Do you pause for a moment of silence at the eleventh hour of the eleventh day of the eleventh month? I remember, decades ago, in grade school, we all did so in observance of Armistice Day, even though the name of the commemoration had been official changed to Veterans Day way back in 1954.
In Flanders fields the poppies grow Between the crosses, row on row That mark our place: and in the sky The larks still bravely singing, fly Scarce heard amid the guns below. We are the Dead. Short days ago We lived, felt dawn, saw sunset glow, Loved, and were loved, and now we lie In Flanders fields. Take up our quarrel with the foe: To you from failing hands we throw The Torch: be yours to hold it high! If ye break faith with us who die We shall not sleep, though poppies grow In Flanders fields. —John McCrae (1872-1918)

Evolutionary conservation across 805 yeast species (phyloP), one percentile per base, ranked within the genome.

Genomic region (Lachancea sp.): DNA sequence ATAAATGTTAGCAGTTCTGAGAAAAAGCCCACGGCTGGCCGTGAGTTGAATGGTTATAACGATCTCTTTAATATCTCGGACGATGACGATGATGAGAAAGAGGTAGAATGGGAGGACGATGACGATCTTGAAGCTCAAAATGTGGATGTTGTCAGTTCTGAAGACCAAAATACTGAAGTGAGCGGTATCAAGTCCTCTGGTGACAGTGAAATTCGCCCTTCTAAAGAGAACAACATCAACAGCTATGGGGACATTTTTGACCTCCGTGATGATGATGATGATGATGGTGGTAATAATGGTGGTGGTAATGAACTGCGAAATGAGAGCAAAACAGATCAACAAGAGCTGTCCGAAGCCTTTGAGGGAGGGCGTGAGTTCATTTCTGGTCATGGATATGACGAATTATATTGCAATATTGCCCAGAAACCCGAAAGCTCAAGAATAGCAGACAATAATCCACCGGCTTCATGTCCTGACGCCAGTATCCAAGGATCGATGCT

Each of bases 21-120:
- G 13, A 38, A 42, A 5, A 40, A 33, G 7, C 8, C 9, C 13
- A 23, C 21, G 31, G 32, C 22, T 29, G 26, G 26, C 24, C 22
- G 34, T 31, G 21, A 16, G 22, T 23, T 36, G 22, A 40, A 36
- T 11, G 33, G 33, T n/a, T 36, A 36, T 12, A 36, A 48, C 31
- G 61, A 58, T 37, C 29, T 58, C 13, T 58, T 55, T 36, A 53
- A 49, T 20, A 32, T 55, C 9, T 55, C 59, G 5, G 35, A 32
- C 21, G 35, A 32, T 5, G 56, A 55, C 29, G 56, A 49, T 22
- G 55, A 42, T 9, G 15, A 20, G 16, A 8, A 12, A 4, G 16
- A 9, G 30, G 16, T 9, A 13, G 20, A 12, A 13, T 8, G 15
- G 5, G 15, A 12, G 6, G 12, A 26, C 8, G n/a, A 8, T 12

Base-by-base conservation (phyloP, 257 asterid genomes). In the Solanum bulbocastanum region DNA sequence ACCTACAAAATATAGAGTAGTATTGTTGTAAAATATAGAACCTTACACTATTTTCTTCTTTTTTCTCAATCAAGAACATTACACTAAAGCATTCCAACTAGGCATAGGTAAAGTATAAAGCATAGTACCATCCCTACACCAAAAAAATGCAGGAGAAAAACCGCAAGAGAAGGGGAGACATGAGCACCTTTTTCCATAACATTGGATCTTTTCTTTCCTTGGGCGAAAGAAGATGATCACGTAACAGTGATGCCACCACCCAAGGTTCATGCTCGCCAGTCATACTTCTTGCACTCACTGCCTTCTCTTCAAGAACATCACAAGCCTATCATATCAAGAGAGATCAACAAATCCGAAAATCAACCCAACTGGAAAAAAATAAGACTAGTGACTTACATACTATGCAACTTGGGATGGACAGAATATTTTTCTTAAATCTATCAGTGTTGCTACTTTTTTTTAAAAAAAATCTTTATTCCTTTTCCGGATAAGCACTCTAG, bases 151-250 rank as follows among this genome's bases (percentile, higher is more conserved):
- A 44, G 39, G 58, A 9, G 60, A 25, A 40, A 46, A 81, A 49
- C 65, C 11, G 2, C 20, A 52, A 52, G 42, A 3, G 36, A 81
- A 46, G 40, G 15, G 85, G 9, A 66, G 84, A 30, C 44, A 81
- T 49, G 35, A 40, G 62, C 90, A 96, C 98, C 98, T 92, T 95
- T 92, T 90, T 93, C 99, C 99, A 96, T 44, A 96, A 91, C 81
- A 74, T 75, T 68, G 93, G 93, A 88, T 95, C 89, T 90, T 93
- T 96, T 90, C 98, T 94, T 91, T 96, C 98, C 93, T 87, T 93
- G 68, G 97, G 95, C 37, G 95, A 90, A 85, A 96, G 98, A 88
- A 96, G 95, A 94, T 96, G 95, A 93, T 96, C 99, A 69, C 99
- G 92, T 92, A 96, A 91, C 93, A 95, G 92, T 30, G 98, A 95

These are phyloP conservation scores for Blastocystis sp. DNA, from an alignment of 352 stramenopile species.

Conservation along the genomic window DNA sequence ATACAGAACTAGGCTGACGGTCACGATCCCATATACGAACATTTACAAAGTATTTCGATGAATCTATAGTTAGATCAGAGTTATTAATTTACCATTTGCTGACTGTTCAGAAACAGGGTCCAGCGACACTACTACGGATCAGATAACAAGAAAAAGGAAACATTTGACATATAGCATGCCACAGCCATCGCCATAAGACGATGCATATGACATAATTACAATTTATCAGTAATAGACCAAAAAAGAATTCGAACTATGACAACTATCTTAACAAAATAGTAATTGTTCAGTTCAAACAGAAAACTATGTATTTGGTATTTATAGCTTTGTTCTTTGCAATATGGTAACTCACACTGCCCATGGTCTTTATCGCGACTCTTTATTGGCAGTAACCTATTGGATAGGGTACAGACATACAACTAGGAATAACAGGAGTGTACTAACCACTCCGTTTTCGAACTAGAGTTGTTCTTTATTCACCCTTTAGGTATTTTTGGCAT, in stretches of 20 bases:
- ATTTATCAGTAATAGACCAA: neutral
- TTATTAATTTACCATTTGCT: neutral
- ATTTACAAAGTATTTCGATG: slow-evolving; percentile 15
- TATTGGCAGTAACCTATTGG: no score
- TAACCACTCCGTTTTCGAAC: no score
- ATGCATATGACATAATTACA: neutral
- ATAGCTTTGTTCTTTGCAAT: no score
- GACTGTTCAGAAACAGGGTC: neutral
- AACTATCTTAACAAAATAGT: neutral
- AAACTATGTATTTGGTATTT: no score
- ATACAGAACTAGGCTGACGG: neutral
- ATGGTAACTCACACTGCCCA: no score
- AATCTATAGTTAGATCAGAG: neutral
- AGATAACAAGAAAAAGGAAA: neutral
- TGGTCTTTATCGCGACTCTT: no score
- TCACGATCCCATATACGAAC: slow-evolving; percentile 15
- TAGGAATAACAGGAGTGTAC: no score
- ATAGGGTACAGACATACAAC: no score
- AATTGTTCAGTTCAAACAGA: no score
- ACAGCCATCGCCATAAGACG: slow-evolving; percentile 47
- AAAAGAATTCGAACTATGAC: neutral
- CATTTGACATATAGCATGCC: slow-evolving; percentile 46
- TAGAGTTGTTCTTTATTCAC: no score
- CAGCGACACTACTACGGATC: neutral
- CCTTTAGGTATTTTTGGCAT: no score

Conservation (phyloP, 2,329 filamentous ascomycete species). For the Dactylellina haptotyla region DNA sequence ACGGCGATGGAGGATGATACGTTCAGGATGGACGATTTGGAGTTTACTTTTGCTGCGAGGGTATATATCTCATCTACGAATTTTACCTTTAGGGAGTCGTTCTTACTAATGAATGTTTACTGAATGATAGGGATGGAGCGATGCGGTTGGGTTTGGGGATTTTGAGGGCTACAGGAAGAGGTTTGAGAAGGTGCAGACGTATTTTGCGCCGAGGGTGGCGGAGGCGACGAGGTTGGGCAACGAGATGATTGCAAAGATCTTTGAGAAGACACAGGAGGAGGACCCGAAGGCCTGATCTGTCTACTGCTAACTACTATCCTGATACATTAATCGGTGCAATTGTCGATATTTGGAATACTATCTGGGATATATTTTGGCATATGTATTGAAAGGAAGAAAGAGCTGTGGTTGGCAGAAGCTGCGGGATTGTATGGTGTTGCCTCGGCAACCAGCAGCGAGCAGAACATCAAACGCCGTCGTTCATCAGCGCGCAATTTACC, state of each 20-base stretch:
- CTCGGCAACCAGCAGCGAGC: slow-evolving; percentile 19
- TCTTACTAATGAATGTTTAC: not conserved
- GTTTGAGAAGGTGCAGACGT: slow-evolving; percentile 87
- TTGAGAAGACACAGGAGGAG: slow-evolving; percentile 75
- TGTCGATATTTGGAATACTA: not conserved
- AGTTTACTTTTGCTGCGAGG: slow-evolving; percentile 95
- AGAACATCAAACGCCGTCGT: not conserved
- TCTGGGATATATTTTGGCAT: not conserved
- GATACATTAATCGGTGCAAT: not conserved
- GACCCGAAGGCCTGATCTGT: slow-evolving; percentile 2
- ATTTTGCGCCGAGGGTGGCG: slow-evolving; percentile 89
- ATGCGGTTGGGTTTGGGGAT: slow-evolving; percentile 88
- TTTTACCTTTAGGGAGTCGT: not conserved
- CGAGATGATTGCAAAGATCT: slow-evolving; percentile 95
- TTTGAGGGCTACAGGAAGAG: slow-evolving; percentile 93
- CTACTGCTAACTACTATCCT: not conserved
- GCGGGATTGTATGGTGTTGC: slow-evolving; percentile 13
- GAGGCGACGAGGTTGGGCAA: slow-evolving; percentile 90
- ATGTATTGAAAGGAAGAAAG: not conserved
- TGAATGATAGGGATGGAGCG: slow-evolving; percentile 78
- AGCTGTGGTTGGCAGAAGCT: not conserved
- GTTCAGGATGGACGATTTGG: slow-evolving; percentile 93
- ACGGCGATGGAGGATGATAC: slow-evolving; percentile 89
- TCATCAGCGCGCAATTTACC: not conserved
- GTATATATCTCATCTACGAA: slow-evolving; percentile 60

In November 1919, President Wilson proclaimed November 11 as the first commemoration of Armistice Day. In 1926 Congress officially encouraged the observance of the day throughout the nation, but in was not until 1938 that Armistice Day became a legal federal holiday.
In 1954, November 11th became a day to honor American veterans of all wars and President Dwight D. Eisenhower issued the first Veterans Day Proclamation. Subsequent Presidents have continued the practice of issuing such proclamations.
For more information on the celebration of Veterans Day, see http://www1.va.gov/opa/vetsday/
God Bless the United States of America!
Textile industry trivia. Many of the flocked Remembrance Poppies worn in Canada and throughout the Commonwealth of Nations are made in Leominster, Massachusetts, at Spectro Coating Corp.